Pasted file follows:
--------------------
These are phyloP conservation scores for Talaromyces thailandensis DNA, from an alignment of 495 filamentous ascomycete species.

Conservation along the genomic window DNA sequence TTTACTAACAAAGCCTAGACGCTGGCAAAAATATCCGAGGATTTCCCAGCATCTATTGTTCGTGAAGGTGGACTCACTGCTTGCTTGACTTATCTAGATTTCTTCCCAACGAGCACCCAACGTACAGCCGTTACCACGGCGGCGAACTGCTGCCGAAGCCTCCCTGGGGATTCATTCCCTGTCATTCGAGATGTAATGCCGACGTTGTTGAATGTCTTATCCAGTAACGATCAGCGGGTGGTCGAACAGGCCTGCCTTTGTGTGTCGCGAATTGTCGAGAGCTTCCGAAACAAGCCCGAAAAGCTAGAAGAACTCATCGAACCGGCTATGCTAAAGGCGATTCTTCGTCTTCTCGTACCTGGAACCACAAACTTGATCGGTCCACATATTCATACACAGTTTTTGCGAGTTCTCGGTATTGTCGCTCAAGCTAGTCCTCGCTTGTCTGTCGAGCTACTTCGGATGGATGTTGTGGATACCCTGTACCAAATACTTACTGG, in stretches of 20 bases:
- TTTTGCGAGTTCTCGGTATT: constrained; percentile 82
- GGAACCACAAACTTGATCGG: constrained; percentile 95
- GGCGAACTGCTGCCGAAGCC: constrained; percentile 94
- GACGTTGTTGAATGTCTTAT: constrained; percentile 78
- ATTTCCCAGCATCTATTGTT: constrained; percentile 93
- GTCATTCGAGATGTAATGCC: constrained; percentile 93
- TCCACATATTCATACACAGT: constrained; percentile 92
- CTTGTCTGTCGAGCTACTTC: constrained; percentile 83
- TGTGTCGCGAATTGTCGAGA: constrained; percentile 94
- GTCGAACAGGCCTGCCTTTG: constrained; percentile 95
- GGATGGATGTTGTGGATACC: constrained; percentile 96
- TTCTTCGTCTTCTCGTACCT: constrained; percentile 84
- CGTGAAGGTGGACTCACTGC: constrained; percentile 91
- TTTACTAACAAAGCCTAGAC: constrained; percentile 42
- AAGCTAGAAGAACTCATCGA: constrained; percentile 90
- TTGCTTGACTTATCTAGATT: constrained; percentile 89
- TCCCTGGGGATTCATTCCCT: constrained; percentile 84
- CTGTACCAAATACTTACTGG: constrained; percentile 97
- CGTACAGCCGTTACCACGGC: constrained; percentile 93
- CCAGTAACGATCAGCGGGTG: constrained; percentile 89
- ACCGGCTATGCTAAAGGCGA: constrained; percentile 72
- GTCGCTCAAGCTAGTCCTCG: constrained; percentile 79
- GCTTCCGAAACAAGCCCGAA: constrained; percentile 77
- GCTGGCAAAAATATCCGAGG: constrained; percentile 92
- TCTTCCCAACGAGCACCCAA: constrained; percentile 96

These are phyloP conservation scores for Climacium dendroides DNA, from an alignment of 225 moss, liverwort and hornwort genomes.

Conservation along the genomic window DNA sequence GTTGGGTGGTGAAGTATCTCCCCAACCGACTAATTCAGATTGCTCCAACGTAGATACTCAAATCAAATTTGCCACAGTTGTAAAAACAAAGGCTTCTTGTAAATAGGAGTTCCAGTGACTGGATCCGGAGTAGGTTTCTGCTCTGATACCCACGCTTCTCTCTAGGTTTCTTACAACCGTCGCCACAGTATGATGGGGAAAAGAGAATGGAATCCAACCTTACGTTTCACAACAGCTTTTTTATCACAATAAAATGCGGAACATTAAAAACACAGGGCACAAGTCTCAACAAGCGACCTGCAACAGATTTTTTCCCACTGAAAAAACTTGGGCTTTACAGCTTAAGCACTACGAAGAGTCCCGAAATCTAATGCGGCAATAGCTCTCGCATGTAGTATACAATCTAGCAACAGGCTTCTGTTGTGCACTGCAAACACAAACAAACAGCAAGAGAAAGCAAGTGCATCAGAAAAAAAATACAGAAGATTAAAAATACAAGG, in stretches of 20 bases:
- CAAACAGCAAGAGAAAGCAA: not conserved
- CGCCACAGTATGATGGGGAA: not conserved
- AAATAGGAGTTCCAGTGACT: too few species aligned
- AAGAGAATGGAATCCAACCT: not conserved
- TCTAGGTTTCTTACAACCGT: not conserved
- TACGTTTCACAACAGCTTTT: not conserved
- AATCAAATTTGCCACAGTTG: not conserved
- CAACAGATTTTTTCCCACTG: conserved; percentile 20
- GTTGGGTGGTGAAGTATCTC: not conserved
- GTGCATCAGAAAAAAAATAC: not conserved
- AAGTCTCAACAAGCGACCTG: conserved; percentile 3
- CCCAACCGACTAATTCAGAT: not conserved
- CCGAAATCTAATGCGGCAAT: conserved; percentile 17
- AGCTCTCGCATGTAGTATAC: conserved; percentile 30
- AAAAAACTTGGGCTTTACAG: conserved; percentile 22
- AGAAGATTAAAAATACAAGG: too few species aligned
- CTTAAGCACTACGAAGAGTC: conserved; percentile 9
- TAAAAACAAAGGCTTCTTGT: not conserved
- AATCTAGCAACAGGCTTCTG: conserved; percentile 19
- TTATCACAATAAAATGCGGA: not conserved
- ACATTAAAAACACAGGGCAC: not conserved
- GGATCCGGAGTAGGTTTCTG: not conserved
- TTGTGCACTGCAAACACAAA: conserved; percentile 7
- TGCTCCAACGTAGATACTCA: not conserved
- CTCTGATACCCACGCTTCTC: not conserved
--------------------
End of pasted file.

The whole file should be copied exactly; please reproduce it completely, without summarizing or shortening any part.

These are phyloP conservation scores for Talaromyces thailandensis DNA, from an alignment of 495 filamentous ascomycete species.

Conservation along the genomic window DNA sequence TTTACTAACAAAGCCTAGACGCTGGCAAAAATATCCGAGGATTTCCCAGCATCTATTGTTCGTGAAGGTGGACTCACTGCTTGCTTGACTTATCTAGATTTCTTCCCAACGAGCACCCAACGTACAGCCGTTACCACGGCGGCGAACTGCTGCCGAAGCCTCCCTGGGGATTCATTCCCTGTCATTCGAGATGTAATGCCGACGTTGTTGAATGTCTTATCCAGTAACGATCAGCGGGTGGTCGAACAGGCCTGCCTTTGTGTGTCGCGAATTGTCGAGAGCTTCCGAAACAAGCCCGAAAAGCTAGAAGAACTCATCGAACCGGCTATGCTAAAGGCGATTCTTCGTCTTCTCGTACCTGGAACCACAAACTTGATCGGTCCACATATTCATACACAGTTTTTGCGAGTTCTCGGTATTGTCGCTCAAGCTAGTCCTCGCTTGTCTGTCGAGCTACTTCGGATGGATGTTGTGGATACCCTGTACCAAATACTTACTGG, in stretches of 20 bases:
- TTTTGCGAGTTCTCGGTATT: constrained; percentile 82
- GGAACCACAAACTTGATCGG: constrained; percentile 95
- GGCGAACTGCTGCCGAAGCC: constrained; percentile 94
- GACGTTGTTGAATGTCTTAT: constrained; percentile 78
- ATTTCCCAGCATCTATTGTT: constrained; percentile 93
- GTCATTCGAGATGTAATGCC: constrained; percentile 93
- TCCACATATTCATACACAGT: constrained; percentile 92
- CTTGTCTGTCGAGCTACTTC: constrained; percentile 83
- TGTGTCGCGAATTGTCGAGA: constrained; percentile 94
- GTCGAACAGGCCTGCCTTTG: constrained; percentile 95
- GGATGGATGTTGTGGATACC: constrained; percentile 96
- TTCTTCGTCTTCTCGTACCT: constrained; percentile 84
- CGTGAAGGTGGACTCACTGC: constrained; percentile 91
- TTTACTAACAAAGCCTAGAC: constrained; percentile 42
- AAGCTAGAAGAACTCATCGA: constrained; percentile 90
- TTGCTTGACTTATCTAGATT: constrained; percentile 89
- TCCCTGGGGATTCATTCCCT: constrained; percentile 84
- CTGTACCAAATACTTACTGG: constrained; percentile 97
- CGTACAGCCGTTACCACGGC: constrained; percentile 93
- CCAGTAACGATCAGCGGGTG: constrained; percentile 89
- ACCGGCTATGCTAAAGGCGA: constrained; percentile 72
- GTCGCTCAAGCTAGTCCTCG: constrained; percentile 79
- GCTTCCGAAACAAGCCCGAA: constrained; percentile 77
- GCTGGCAAAAATATCCGAGG: constrained; percentile 92
- TCTTCCCAACGAGCACCCAA: constrained; percentile 96

These are phyloP conservation scores for Climacium dendroides DNA, from an alignment of 225 moss, liverwort and hornwort genomes.

Conservation along the genomic window DNA sequence GTTGGGTGGTGAAGTATCTCCCCAACCGACTAATTCAGATTGCTCCAACGTAGATACTCAAATCAAATTTGCCACAGTTGTAAAAACAAAGGCTTCTTGTAAATAGGAGTTCCAGTGACTGGATCCGGAGTAGGTTTCTGCTCTGATACCCACGCTTCTCTCTAGGTTTCTTACAACCGTCGCCACAGTATGATGGGGAAAAGAGAATGGAATCCAACCTTACGTTTCACAACAGCTTTTTTATCACAATAAAATGCGGAACATTAAAAACACAGGGCACAAGTCTCAACAAGCGACCTGCAACAGATTTTTTCCCACTGAAAAAACTTGGGCTTTACAGCTTAAGCACTACGAAGAGTCCCGAAATCTAATGCGGCAATAGCTCTCGCATGTAGTATACAATCTAGCAACAGGCTTCTGTTGTGCACTGCAAACACAAACAAACAGCAAGAGAAAGCAAGTGCATCAGAAAAAAAATACAGAAGATTAAAAATACAAGG, in stretches of 20 bases:
- CAAACAGCAAGAGAAAGCAA: not conserved
- CGCCACAGTATGATGGGGAA: not conserved
- AAATAGGAGTTCCAGTGACT: too few species aligned
- AAGAGAATGGAATCCAACCT: not conserved
- TCTAGGTTTCTTACAACCGT: not conserved
- TACGTTTCACAACAGCTTTT: not conserved
- AATCAAATTTGCCACAGTTG: not conserved
- CAACAGATTTTTTCCCACTG: conserved; percentile 20
- GTTGGGTGGTGAAGTATCTC: not conserved
- GTGCATCAGAAAAAAAATAC: not conserved
- AAGTCTCAACAAGCGACCTG: conserved; percentile 3
- CCCAACCGACTAATTCAGAT: not conserved
- CCGAAATCTAATGCGGCAAT: conserved; percentile 17
- AGCTCTCGCATGTAGTATAC: conserved; percentile 30
- AAAAAACTTGGGCTTTACAG: conserved; percentile 22
- AGAAGATTAAAAATACAAGG: too few species aligned
- CTTAAGCACTACGAAGAGTC: conserved; percentile 9
- TAAAAACAAAGGCTTCTTGT: not conserved
- AATCTAGCAACAGGCTTCTG: conserved; percentile 19
- TTATCACAATAAAATGCGGA: not conserved
- ACATTAAAAACACAGGGCAC: not conserved
- GGATCCGGAGTAGGTTTCTG: not conserved
- TTGTGCACTGCAAACACAAA: conserved; percentile 7
- TGCTCCAACGTAGATACTCA: not conserved
- CTCTGATACCCACGCTTCTC: not conserved